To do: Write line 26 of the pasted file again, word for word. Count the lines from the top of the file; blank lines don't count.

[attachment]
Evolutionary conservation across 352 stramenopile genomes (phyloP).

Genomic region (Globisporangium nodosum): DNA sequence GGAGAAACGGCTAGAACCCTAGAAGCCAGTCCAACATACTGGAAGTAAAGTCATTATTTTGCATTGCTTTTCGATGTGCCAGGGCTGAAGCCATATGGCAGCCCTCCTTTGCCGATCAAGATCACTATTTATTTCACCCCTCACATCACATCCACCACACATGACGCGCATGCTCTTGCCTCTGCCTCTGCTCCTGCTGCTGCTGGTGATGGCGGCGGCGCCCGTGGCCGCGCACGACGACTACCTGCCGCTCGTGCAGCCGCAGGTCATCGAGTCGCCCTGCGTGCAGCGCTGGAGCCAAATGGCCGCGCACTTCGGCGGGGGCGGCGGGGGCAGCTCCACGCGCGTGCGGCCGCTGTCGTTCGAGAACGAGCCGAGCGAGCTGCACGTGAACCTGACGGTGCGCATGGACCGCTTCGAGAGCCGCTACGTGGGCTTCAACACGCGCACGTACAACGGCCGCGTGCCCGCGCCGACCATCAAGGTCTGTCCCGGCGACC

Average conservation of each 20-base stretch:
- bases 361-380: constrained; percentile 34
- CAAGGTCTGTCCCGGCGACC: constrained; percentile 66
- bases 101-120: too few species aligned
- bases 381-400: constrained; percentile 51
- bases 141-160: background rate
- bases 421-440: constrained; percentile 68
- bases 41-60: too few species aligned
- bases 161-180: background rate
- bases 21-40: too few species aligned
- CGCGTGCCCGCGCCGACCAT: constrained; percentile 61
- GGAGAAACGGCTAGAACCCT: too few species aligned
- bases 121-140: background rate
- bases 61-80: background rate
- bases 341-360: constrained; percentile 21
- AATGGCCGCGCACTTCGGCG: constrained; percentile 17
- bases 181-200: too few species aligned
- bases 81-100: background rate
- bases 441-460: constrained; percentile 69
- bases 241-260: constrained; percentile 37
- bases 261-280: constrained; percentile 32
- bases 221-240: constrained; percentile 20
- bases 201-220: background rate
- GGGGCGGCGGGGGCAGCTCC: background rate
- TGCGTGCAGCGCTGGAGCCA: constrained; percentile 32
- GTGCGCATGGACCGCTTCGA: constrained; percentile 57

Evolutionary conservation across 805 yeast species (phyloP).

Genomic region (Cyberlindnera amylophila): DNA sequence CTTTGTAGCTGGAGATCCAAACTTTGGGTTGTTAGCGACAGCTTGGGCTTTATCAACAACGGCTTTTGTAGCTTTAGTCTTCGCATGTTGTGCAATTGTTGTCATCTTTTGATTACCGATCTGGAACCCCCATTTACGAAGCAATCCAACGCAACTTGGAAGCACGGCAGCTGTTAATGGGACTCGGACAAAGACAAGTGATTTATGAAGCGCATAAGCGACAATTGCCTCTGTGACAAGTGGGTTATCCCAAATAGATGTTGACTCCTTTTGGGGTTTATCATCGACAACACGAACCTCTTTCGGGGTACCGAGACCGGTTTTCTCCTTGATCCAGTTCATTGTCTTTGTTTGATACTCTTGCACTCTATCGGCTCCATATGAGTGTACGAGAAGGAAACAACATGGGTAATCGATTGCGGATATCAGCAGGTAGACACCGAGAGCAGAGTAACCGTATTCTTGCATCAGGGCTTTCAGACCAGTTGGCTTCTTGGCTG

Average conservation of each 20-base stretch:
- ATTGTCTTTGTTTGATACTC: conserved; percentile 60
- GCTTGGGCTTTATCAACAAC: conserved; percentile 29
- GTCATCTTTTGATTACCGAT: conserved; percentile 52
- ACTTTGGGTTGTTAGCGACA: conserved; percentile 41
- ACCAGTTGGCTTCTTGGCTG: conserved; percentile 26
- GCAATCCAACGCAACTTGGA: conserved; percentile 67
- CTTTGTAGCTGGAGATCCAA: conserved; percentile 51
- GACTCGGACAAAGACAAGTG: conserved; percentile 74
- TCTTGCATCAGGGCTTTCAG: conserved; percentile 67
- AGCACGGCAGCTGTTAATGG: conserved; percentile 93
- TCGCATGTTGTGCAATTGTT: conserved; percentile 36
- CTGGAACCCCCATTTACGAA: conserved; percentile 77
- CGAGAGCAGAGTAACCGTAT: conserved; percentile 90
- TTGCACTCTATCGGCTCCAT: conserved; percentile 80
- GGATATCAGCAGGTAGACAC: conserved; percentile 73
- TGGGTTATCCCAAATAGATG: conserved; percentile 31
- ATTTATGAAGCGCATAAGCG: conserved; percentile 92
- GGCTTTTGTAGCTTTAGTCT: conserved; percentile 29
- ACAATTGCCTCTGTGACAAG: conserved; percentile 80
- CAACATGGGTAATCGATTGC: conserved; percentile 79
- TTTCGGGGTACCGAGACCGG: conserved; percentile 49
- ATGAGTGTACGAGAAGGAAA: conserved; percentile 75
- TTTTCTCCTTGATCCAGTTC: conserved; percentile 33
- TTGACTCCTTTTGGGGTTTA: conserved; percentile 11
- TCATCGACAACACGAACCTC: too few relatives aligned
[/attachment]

- GGGGCGGCGGGGGCAGCTCC: background rate